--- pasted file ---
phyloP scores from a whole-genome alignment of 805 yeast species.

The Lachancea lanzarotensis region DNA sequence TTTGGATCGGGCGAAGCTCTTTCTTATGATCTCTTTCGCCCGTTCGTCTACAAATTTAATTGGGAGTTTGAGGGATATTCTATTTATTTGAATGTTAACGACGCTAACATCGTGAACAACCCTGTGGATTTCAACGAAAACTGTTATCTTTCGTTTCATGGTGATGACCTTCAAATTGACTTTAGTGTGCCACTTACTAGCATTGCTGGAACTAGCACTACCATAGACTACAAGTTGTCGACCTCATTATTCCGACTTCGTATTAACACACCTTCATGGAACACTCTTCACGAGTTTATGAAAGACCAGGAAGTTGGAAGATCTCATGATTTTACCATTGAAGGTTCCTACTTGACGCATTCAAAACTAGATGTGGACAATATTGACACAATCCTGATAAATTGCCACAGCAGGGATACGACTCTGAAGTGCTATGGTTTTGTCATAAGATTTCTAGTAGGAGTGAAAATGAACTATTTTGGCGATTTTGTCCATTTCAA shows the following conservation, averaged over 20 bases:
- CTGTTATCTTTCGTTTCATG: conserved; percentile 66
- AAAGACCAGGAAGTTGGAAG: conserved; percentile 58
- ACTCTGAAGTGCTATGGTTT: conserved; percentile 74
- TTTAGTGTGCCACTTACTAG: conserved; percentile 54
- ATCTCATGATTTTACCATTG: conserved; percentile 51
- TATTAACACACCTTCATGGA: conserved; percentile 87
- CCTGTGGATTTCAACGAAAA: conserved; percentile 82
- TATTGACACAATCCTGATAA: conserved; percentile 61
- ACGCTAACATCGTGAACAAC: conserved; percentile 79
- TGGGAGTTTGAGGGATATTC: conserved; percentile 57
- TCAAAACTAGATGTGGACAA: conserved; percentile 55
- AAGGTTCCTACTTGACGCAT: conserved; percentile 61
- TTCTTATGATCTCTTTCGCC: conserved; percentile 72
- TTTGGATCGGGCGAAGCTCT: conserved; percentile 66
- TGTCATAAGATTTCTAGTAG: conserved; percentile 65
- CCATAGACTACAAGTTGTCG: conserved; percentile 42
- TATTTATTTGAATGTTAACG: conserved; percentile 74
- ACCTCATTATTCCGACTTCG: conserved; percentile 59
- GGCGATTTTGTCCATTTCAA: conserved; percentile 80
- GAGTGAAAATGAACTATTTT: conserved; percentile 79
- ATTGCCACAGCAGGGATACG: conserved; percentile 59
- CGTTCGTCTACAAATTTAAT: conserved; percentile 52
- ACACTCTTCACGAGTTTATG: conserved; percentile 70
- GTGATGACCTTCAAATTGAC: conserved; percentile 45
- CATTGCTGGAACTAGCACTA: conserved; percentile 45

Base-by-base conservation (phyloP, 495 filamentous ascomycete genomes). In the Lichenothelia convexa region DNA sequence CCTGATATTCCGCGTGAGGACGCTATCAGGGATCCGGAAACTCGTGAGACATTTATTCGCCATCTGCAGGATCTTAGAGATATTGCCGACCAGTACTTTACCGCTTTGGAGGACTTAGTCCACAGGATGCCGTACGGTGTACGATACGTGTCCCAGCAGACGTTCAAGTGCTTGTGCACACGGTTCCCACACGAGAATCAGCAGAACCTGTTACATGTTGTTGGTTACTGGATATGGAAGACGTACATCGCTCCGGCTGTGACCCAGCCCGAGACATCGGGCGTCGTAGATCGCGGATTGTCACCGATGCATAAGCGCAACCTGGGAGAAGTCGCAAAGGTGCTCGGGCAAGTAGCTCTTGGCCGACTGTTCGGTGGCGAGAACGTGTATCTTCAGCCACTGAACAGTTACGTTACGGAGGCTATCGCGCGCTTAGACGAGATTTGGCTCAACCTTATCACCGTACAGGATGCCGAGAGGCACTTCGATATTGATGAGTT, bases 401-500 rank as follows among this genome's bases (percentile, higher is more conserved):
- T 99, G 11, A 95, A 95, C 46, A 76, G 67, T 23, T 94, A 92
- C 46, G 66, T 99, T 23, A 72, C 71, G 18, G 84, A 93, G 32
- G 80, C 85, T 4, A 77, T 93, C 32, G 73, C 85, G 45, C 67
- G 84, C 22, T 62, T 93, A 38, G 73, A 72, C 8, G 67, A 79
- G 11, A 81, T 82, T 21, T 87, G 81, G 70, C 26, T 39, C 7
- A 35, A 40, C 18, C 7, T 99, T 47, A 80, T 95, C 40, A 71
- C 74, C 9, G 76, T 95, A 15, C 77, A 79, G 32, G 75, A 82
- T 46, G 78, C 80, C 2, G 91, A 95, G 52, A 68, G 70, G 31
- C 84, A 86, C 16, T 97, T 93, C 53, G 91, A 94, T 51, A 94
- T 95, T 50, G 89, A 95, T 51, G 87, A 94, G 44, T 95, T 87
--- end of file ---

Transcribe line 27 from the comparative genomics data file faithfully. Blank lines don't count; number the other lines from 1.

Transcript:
- CATTGCTGGAACTAGCACTA: conserved; percentile 45